2016 Lotus Evora 400 Carbon Pack

Published: Fri Aug 19, 2016 by WPH-RSport  |  Categories: Lotus  |  Source: topspeed

In 2014, following a disastrous year financially, Lotus embarked on a new quest to save itself from extinction with Jean-Marc Gales at the helm. One of the first products to relaunch the brand was the Evora 400, essentially a revised, lighter, and more powerful version of the sports car first introduced in 2009. The Evora 400 also marked Lotus’ return to the U.S. after withdrawing from the market following the previous Evora failing to comply with safety standards. For 2017, the British firm introduced the special-edition Evora 410, which features additional carbon-fiber body parts and lighter drivetrain components.

It’s been less than six months since the Evora 410 made its public debut, and Lotus is now offering another upgrade for the base model. Dubbed Carbon Pack, this new bundle adds a number of components already fitted to the Evora Sport 410 as standard, making the 400 lighter than what you get from the factory. Exhaust and battery upgrades are also available, shaving even more pounds of the Evora’s already lightweight design.

"The Lotus Evora 400 is already the lightest car in its segment, with super car performance, benchmark handling and the purity of the driving experience expected of a Lotus. We are now giving customers an opportunity to drive an even lighter and more responsive car," said Lotus CEO, Jean-Marc Gales.

What’s more, alongside the Carbon Pack, Lotus also announced that the Evora 400 is getting new convenience features. But more about that, as well as everything you need to know about the new options bundle, in our detailed review below.

The Evora 400 Carbon Pack is some sort of middle ground between the standard 400 and the Sport 410. Specifically, the optional Carbon Pack replaces the standard front splitter, roof panel, rear wing center section, rear diffuser finisher, front access panel, and mirror caps with carbon-fiber elements. The bundle is very similar to what customers get with the Evora Sport 410, minus the quarter panels and the race-inspired tailgate.

These lightweight body parts cut mass by 5 kg (11 pounds), while also providing a contrasting carbon finish with all available exterior colors. Unfortunately, due to the lack of the Sport 410’s louvered tailgate, the 400 Carbon Pack doesn’t benefit from the extra 15-percent of downforce with no increase in drag.

The package doesn’t change anything on the inside, but the Evora now benefits from a cup holder and oddment tray. It might not sound like much compared to regular sedans, but this is a big thing coming from Lotus. Fitted as standard to U.S. and Canadian models, the cup holder is offered as an option for the European and Asian markets. Lotus stresses on the fact that the cup holder weighs only 120 grams (0.26 pounds) and has an almost negligible effect on the overall weight of the car. Needless to say, Lotus seems willing to finally bend to market demands.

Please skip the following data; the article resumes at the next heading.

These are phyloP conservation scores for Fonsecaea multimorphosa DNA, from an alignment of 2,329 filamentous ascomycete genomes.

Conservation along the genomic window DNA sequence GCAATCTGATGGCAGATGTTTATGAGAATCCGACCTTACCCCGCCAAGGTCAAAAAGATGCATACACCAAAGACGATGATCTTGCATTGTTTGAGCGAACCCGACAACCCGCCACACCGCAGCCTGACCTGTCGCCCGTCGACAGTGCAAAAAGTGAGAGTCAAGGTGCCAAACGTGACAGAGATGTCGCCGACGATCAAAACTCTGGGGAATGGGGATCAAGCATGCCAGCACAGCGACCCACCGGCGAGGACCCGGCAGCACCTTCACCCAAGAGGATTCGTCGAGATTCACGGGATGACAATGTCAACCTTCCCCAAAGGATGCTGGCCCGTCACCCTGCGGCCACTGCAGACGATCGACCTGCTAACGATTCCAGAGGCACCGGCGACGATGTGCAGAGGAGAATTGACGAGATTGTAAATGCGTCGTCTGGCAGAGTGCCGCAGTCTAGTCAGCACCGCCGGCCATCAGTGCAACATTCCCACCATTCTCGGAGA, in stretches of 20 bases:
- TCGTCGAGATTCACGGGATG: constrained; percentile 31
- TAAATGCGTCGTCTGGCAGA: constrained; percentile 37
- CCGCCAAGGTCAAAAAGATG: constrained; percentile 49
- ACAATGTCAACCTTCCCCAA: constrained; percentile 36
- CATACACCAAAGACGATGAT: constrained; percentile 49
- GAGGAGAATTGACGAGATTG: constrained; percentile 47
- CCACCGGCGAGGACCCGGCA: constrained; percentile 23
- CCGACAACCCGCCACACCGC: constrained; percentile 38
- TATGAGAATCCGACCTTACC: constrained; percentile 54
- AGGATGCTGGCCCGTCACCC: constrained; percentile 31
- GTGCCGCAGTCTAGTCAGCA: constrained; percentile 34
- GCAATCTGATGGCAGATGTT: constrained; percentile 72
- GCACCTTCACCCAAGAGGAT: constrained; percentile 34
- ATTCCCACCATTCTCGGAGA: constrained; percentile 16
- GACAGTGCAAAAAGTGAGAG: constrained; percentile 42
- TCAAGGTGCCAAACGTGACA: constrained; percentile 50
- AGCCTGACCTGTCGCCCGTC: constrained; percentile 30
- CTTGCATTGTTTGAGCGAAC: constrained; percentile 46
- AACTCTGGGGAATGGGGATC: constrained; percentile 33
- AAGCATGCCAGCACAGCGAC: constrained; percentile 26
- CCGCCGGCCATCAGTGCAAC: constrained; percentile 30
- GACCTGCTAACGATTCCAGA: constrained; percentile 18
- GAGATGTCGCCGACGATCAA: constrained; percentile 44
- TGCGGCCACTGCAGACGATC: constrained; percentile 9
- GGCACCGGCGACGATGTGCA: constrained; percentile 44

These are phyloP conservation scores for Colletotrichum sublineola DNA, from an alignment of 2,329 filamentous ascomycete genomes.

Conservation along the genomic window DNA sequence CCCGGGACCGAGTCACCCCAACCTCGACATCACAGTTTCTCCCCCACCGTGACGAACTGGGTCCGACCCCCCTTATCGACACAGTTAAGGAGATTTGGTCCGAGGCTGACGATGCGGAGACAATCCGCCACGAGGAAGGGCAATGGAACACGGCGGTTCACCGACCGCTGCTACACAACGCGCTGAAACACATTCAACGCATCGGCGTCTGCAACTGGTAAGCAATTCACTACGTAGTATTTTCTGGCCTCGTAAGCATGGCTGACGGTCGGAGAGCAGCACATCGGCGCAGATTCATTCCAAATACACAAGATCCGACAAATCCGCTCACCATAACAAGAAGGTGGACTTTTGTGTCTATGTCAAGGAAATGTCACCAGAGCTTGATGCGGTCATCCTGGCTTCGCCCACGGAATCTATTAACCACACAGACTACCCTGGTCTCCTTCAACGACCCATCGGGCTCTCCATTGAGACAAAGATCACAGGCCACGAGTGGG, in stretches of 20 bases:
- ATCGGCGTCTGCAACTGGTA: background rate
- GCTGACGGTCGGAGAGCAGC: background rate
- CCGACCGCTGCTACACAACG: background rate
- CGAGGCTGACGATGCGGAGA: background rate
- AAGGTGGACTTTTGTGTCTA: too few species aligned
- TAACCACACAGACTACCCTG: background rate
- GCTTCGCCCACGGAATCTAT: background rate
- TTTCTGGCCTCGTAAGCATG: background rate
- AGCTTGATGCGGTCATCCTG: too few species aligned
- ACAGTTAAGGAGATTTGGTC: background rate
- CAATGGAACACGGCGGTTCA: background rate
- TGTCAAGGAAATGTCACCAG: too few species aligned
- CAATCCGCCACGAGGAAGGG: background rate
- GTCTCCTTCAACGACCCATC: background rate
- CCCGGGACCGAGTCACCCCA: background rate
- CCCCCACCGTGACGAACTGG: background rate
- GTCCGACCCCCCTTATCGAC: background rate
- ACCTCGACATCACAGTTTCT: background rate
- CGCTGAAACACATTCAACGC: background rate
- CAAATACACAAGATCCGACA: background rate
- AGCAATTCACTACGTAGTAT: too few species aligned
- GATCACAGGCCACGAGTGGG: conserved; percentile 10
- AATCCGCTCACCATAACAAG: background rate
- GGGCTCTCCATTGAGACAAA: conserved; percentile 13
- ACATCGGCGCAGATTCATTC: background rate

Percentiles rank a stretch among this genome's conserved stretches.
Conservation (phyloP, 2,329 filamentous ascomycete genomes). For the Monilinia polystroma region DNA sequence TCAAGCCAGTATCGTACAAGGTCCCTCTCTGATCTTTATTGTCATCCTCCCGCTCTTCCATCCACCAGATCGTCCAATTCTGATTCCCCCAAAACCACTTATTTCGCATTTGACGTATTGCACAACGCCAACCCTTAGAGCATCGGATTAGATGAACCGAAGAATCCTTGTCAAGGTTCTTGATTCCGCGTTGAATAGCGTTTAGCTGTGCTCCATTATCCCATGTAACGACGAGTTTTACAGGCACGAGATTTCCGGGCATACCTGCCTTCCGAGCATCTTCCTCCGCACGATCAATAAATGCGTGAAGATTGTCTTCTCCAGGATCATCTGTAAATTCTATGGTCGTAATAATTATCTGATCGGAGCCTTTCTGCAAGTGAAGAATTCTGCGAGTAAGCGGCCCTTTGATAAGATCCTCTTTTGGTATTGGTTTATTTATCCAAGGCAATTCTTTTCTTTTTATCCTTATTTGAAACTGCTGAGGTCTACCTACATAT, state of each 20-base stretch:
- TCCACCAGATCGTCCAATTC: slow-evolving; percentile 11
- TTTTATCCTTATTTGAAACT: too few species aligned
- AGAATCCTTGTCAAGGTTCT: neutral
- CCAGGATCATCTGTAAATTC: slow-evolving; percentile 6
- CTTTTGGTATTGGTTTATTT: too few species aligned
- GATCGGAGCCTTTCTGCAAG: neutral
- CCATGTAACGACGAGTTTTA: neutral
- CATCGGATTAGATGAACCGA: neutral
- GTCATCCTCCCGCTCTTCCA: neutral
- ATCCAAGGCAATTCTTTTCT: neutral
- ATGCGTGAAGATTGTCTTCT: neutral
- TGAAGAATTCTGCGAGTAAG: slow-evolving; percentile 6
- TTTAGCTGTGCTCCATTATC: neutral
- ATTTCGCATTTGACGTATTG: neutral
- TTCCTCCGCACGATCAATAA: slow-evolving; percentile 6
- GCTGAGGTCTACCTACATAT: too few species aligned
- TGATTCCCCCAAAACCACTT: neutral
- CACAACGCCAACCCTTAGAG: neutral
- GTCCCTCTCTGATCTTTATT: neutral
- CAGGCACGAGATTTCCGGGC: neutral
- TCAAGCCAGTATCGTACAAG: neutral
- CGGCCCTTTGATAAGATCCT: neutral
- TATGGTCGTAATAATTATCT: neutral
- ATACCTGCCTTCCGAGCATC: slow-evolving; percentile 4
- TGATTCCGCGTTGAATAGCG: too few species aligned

There are no changes under the hood, where the Toyota-sourced, 3.5-liter V-6 engine pumps the standard 400 horsepower and 302 pound-feet of torque. On the other hand, Lotus offers an optional titanium sports exhaust and lithium-ion battery, which can save an additional 10 kg (22 pounds) each. When both options are selected, the Evora 400 Carbon Pack becomes 25 kg (55 pounds) lighter than the standard model, tipping the scales at 1,370 kg (3,020 pounds). For reference, the Evora 410 weighs 1,325 kg (2,921 pounds). Lotus had nothing to say about performance, but it’s likely that the 0-to-60 mph sprint remains unchanged. Specifically, the sports car needs 4.2 seconds to hit the benchmark with the manual transmission and 4.1 ticks with the automatic gearbox. Top speed is rated at 186 mph.

The optional Carbon Pack costs £6,500 in the U.K., €9,000 in Germany, and $10,000 in the United States. The Evora 400 starts from $89,900 on this side of the pond, meaning that the Carbon Pack version will cost $99,900 before options. The titanium sports exhaust costs $8,000 (£5,500 in the U.K. and €7,000 in Germany), while the lithium-ion battery adds another $1,690 (£1,350 in the U.K. and €1,890 in Germany. Add these options too and the Evora 400 Carbon Pack will fetch $109,790.

Lotus Evora 400

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August 02, 2018 // By: Liberty Walk is one of the leading resources for sports car enthusiasts, featuring extensive photo galleries, specifications, videos and daily updated news. Follow us on Facebook, Google+ and Twitter or subscribe to our daily newsletter.

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